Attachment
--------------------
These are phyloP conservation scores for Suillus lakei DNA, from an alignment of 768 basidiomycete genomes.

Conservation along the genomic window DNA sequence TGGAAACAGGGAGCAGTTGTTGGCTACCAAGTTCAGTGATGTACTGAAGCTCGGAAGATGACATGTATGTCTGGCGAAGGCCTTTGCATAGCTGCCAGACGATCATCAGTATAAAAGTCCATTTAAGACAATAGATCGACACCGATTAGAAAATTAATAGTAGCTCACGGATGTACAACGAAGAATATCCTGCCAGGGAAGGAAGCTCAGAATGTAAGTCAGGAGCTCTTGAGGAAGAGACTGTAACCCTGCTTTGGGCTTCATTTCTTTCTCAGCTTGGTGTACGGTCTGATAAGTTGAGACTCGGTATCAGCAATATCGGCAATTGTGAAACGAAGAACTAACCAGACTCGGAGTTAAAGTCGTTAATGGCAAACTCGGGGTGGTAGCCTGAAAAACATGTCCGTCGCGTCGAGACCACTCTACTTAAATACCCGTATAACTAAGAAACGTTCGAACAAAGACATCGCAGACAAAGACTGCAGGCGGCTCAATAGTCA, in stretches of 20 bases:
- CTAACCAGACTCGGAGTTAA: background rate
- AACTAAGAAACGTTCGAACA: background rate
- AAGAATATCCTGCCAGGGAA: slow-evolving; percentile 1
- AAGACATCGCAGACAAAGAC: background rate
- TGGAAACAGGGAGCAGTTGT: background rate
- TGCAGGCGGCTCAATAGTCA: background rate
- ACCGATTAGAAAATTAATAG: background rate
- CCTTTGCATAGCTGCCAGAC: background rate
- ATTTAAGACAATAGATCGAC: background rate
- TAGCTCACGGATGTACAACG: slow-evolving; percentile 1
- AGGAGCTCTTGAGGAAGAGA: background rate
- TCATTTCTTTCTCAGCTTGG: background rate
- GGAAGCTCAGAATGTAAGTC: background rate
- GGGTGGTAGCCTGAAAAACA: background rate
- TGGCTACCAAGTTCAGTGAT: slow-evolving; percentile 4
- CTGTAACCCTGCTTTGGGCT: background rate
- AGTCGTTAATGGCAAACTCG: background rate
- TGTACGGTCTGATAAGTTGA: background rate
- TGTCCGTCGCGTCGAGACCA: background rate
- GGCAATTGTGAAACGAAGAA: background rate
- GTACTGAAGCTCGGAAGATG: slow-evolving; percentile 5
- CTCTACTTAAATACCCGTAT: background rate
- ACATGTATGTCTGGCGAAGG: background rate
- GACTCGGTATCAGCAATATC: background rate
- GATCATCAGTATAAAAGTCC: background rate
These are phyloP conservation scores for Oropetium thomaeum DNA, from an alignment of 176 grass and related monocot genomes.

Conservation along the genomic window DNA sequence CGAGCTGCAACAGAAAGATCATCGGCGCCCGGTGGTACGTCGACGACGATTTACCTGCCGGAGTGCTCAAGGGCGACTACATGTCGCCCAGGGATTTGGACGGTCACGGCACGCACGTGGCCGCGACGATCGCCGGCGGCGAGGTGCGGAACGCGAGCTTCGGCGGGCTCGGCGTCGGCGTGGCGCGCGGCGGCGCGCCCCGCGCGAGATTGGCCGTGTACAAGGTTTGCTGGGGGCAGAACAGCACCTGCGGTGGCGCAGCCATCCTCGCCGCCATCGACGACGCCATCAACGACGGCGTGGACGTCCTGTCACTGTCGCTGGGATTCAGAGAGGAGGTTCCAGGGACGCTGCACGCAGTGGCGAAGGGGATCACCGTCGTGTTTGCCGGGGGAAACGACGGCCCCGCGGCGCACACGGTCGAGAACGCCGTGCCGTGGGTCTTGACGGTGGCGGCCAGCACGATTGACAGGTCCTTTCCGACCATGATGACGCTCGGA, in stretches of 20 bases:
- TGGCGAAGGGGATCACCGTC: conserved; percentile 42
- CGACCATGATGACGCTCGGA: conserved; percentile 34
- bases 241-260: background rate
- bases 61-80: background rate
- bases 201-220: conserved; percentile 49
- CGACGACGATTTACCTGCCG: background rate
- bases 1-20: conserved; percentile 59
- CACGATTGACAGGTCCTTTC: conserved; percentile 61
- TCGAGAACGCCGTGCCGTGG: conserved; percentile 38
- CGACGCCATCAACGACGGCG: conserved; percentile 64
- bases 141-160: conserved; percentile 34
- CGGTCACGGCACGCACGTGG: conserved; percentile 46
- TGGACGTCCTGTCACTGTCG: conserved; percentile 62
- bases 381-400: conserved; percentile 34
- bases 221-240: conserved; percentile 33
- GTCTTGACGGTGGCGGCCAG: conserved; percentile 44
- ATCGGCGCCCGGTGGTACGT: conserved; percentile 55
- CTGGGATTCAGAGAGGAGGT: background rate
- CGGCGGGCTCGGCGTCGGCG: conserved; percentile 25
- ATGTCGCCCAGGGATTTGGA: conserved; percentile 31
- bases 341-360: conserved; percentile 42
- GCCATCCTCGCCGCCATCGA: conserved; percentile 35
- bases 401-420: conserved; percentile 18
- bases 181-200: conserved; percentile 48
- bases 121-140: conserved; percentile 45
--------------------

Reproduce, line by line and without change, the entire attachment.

These are phyloP conservation scores for Suillus lakei DNA, from an alignment of 768 basidiomycete genomes.

Conservation along the genomic window DNA sequence TGGAAACAGGGAGCAGTTGTTGGCTACCAAGTTCAGTGATGTACTGAAGCTCGGAAGATGACATGTATGTCTGGCGAAGGCCTTTGCATAGCTGCCAGACGATCATCAGTATAAAAGTCCATTTAAGACAATAGATCGACACCGATTAGAAAATTAATAGTAGCTCACGGATGTACAACGAAGAATATCCTGCCAGGGAAGGAAGCTCAGAATGTAAGTCAGGAGCTCTTGAGGAAGAGACTGTAACCCTGCTTTGGGCTTCATTTCTTTCTCAGCTTGGTGTACGGTCTGATAAGTTGAGACTCGGTATCAGCAATATCGGCAATTGTGAAACGAAGAACTAACCAGACTCGGAGTTAAAGTCGTTAATGGCAAACTCGGGGTGGTAGCCTGAAAAACATGTCCGTCGCGTCGAGACCACTCTACTTAAATACCCGTATAACTAAGAAACGTTCGAACAAAGACATCGCAGACAAAGACTGCAGGCGGCTCAATAGTCA, in stretches of 20 bases:
- CTAACCAGACTCGGAGTTAA: background rate
- AACTAAGAAACGTTCGAACA: background rate
- AAGAATATCCTGCCAGGGAA: slow-evolving; percentile 1
- AAGACATCGCAGACAAAGAC: background rate
- TGGAAACAGGGAGCAGTTGT: background rate
- TGCAGGCGGCTCAATAGTCA: background rate
- ACCGATTAGAAAATTAATAG: background rate
- CCTTTGCATAGCTGCCAGAC: background rate
- ATTTAAGACAATAGATCGAC: background rate
- TAGCTCACGGATGTACAACG: slow-evolving; percentile 1
- AGGAGCTCTTGAGGAAGAGA: background rate
- TCATTTCTTTCTCAGCTTGG: background rate
- GGAAGCTCAGAATGTAAGTC: background rate
- GGGTGGTAGCCTGAAAAACA: background rate
- TGGCTACCAAGTTCAGTGAT: slow-evolving; percentile 4
- CTGTAACCCTGCTTTGGGCT: background rate
- AGTCGTTAATGGCAAACTCG: background rate
- TGTACGGTCTGATAAGTTGA: background rate
- TGTCCGTCGCGTCGAGACCA: background rate
- GGCAATTGTGAAACGAAGAA: background rate
- GTACTGAAGCTCGGAAGATG: slow-evolving; percentile 5
- CTCTACTTAAATACCCGTAT: background rate
- ACATGTATGTCTGGCGAAGG: background rate
- GACTCGGTATCAGCAATATC: background rate
- GATCATCAGTATAAAAGTCC: background rate
These are phyloP conservation scores for Oropetium thomaeum DNA, from an alignment of 176 grass and related monocot genomes.

Conservation along the genomic window DNA sequence CGAGCTGCAACAGAAAGATCATCGGCGCCCGGTGGTACGTCGACGACGATTTACCTGCCGGAGTGCTCAAGGGCGACTACATGTCGCCCAGGGATTTGGACGGTCACGGCACGCACGTGGCCGCGACGATCGCCGGCGGCGAGGTGCGGAACGCGAGCTTCGGCGGGCTCGGCGTCGGCGTGGCGCGCGGCGGCGCGCCCCGCGCGAGATTGGCCGTGTACAAGGTTTGCTGGGGGCAGAACAGCACCTGCGGTGGCGCAGCCATCCTCGCCGCCATCGACGACGCCATCAACGACGGCGTGGACGTCCTGTCACTGTCGCTGGGATTCAGAGAGGAGGTTCCAGGGACGCTGCACGCAGTGGCGAAGGGGATCACCGTCGTGTTTGCCGGGGGAAACGACGGCCCCGCGGCGCACACGGTCGAGAACGCCGTGCCGTGGGTCTTGACGGTGGCGGCCAGCACGATTGACAGGTCCTTTCCGACCATGATGACGCTCGGA, in stretches of 20 bases:
- TGGCGAAGGGGATCACCGTC: conserved; percentile 42
- CGACCATGATGACGCTCGGA: conserved; percentile 34
- bases 241-260: background rate
- bases 61-80: background rate
- bases 201-220: conserved; percentile 49
- CGACGACGATTTACCTGCCG: background rate
- bases 1-20: conserved; percentile 59
- CACGATTGACAGGTCCTTTC: conserved; percentile 61
- TCGAGAACGCCGTGCCGTGG: conserved; percentile 38
- CGACGCCATCAACGACGGCG: conserved; percentile 64
- bases 141-160: conserved; percentile 34
- CGGTCACGGCACGCACGTGG: conserved; percentile 46
- TGGACGTCCTGTCACTGTCG: conserved; percentile 62
- bases 381-400: conserved; percentile 34
- bases 221-240: conserved; percentile 33
- GTCTTGACGGTGGCGGCCAG: conserved; percentile 44
- ATCGGCGCCCGGTGGTACGT: conserved; percentile 55
- CTGGGATTCAGAGAGGAGGT: background rate
- CGGCGGGCTCGGCGTCGGCG: conserved; percentile 25
- ATGTCGCCCAGGGATTTGGA: conserved; percentile 31
- bases 341-360: conserved; percentile 42
- GCCATCCTCGCCGCCATCGA: conserved; percentile 35
- bases 401-420: conserved; percentile 18
- bases 181-200: conserved; percentile 48
- bases 121-140: conserved; percentile 45